- Mr Liban said the era when people kept huge numbers of cows for prestige is long gone.
- He said that pastoralists ought to consider and explore better ways of self-pride than keeping so many animals.
- NCIC has been camping in Tana Delta for the last two days following rising tensions that threatened peace.
Pastoral communities have been advised to get rid of huge numbers of cattle and instead keep what they can manage.
Speaking in Tana River County, the National Cohesion and Integration Commission (NCIC) Director for Peace Building and Reconciliation Guyo Liban said it is time pastoralists embraced pasture and forage production as a means of sustaining the animals they own.
"It is not wise for one individual to keep 1,000 cows and a huge number of goats which he cannot feed only to use them to cause feuds in other peaceful areas by grazing them on people farms," he said.
Mr Liban said the era when people kept huge numbers of cows for prestige is long gone and that pastoralists ought to consider and explore better ways of self-pride than keeping so many animals.
He further noted that pastoralists, like people in other parts of the country, have the potential to nurture the nation to a peaceful direction by selling a number of cows and investing the money on pasture production and propagation of forage.
"If you are going to keep 5,000 cows like some rich people here in Tana River, you must be able to feed them or be held accountable for any loss they cause," he said.
Mr Liban also noted that most of the livestock that migrate to Boni and other areas of Tana Delta do not belong to locals but to leaders in other counties who hire armed guards to graze them, causing havoc in the areas.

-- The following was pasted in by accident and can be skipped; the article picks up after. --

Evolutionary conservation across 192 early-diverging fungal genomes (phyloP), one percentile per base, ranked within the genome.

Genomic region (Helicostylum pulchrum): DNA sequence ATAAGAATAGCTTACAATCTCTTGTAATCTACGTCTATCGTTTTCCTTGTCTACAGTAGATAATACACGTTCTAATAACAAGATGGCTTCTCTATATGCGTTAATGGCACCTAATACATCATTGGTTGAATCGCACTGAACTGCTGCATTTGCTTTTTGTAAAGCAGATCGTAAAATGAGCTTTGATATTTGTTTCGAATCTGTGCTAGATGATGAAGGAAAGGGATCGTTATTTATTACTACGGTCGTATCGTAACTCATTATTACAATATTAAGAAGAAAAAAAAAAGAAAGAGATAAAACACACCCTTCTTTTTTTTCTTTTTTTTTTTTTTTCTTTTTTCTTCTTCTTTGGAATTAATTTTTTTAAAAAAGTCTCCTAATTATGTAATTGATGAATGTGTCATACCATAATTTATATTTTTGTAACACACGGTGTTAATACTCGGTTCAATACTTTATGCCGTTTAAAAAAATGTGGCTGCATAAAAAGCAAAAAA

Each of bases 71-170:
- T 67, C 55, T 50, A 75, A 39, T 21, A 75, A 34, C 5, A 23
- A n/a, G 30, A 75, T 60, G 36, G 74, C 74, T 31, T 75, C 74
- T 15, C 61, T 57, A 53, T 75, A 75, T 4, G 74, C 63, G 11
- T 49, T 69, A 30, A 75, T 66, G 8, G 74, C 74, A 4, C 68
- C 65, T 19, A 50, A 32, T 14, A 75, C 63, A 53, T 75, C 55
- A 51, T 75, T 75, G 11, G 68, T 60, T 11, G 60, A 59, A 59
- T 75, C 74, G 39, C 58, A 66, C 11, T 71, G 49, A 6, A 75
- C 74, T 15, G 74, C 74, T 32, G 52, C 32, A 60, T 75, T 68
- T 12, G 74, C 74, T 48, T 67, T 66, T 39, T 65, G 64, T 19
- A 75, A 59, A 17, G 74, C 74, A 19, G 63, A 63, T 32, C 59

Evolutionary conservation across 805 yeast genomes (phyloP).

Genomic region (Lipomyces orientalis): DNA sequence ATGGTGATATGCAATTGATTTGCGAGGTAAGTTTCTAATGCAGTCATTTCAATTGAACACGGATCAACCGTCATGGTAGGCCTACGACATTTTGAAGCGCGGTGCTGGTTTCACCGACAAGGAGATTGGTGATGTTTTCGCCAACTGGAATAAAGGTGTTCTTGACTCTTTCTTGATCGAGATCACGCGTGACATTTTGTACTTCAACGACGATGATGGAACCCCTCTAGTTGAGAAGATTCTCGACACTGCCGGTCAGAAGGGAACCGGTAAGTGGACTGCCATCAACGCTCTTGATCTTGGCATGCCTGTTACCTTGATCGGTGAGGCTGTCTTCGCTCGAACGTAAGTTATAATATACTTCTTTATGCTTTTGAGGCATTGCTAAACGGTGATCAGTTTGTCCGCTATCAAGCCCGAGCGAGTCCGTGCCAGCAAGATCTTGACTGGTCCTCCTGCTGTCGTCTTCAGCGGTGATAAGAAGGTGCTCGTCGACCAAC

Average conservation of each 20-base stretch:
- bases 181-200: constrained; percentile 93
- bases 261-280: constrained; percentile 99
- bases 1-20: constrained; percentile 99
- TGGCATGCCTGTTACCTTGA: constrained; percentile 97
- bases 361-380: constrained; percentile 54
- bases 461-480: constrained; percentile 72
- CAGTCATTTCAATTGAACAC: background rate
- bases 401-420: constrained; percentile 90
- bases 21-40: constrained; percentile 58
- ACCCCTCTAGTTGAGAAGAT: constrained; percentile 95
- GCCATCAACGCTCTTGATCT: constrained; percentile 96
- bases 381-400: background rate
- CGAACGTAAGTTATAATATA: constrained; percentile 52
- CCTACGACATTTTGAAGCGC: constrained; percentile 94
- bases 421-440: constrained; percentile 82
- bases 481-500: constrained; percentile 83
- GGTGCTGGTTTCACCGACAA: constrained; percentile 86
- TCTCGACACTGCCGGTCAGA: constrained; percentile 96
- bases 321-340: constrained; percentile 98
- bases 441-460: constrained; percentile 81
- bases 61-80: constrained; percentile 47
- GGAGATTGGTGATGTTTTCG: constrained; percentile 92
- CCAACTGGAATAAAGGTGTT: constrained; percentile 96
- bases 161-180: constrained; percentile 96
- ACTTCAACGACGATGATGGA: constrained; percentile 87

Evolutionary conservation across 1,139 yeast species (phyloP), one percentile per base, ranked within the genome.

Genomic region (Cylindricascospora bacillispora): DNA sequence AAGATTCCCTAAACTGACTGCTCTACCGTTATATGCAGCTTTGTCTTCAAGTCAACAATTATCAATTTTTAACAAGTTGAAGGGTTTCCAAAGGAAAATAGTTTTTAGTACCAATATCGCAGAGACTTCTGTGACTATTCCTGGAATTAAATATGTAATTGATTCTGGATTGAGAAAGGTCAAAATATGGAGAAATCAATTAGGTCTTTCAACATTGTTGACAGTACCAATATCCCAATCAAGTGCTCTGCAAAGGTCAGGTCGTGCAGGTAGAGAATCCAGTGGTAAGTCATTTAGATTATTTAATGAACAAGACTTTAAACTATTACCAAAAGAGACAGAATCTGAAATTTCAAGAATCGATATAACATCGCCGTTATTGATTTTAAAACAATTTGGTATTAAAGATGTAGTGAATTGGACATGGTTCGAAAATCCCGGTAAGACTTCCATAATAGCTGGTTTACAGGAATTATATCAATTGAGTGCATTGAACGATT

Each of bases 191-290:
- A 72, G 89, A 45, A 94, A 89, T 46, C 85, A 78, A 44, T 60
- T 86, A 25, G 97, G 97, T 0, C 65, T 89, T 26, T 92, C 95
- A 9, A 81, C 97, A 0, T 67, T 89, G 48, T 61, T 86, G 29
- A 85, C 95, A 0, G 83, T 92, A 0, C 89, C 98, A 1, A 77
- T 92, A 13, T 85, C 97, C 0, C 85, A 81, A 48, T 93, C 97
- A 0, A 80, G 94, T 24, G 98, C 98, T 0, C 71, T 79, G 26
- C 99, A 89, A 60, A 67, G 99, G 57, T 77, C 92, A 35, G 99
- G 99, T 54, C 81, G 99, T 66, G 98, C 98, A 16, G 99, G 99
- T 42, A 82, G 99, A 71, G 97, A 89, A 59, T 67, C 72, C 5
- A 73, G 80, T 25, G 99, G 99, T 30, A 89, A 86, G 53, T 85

He proposed a system where all pastoralists owning huge numbers of livestock are compelled to have a ranch where they can cultivate their own pasture. This, he said, will reduce pressure and frequent conflicts in Tana River County.
He also noted that in most circumstances, the herdsmen in charge of the livestock are armed and are more eager to fight than to resolve a conflict since majority of them cannot speak Swahili.
At the same time, Elders in Tana Delta urged government to put in control measures and vaccination drives whenever there is such a migration of livestock in order to curb any diseases outbreaks.
NCIC has been camping in Tana Delta for the last two days following rising tensions that threatened peace in the area.
Residents had sounded the alarm over the influx of cattle as a result of the migration, warning of an impending war as the herders were reportedly grazing their animals on people's farms.